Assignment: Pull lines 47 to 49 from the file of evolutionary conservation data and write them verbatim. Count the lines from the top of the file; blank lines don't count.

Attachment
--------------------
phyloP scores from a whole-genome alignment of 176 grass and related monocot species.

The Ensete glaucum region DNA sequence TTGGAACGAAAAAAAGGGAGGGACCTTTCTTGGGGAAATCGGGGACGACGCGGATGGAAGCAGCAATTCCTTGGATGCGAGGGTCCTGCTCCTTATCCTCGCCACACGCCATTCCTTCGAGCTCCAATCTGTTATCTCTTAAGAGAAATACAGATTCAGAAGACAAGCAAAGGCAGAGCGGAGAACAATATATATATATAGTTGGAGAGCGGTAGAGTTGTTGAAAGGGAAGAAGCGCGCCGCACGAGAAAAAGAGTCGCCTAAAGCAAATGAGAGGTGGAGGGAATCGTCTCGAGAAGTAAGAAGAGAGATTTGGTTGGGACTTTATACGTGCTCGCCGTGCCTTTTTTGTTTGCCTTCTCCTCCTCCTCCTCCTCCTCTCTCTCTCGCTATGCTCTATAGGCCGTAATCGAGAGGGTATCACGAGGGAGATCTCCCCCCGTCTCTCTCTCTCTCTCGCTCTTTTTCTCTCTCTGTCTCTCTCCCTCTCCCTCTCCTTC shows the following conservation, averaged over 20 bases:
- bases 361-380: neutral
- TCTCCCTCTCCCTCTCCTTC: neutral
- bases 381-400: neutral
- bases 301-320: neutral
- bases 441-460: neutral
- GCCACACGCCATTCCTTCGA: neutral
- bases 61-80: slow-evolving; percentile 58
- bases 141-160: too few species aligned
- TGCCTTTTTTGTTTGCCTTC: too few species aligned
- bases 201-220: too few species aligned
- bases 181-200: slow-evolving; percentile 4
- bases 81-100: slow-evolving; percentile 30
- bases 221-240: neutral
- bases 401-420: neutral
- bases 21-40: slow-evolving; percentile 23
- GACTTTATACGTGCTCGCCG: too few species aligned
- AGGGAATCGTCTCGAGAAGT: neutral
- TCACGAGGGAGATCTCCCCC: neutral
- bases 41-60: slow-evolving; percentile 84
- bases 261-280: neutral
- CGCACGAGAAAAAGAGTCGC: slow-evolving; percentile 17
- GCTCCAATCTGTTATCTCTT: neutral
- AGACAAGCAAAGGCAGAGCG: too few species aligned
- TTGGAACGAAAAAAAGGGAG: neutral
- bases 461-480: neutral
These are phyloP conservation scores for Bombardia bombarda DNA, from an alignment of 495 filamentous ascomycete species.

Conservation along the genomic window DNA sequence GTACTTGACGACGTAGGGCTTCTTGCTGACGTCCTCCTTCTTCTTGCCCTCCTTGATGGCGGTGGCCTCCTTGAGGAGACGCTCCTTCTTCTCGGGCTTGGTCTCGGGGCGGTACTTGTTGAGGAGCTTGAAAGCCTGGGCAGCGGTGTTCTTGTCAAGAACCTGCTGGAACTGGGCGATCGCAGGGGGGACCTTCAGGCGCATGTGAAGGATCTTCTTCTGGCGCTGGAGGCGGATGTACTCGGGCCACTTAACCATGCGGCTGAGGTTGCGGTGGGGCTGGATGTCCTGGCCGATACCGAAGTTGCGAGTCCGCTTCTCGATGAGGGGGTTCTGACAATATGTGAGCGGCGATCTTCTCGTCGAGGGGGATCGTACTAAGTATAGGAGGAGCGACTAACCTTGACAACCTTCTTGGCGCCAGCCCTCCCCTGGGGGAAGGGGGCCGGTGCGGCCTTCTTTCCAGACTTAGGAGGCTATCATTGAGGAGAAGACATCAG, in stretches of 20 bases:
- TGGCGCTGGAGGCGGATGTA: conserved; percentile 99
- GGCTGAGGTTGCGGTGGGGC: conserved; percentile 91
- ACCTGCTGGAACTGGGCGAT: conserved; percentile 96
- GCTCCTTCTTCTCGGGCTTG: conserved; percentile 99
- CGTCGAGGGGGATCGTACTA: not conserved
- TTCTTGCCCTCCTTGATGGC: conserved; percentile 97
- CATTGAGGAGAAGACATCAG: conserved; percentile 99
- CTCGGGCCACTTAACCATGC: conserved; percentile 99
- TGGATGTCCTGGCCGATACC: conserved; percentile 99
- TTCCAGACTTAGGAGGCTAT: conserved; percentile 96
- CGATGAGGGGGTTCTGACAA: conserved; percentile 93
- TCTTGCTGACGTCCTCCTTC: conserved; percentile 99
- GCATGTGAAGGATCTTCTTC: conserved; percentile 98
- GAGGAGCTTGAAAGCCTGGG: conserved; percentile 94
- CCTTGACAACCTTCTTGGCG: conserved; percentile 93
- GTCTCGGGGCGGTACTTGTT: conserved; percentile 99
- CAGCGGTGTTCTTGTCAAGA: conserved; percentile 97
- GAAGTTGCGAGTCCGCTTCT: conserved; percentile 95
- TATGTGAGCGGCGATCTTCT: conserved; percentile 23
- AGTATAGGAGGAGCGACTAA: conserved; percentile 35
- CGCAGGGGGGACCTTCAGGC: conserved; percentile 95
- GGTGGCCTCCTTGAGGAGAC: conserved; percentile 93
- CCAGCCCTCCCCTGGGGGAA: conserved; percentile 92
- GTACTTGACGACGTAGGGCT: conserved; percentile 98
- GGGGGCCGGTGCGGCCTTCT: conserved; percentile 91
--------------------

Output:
- GAAGTTGCGAGTCCGCTTCT: conserved; percentile 95
- TATGTGAGCGGCGATCTTCT: conserved; percentile 23
- AGTATAGGAGGAGCGACTAA: conserved; percentile 35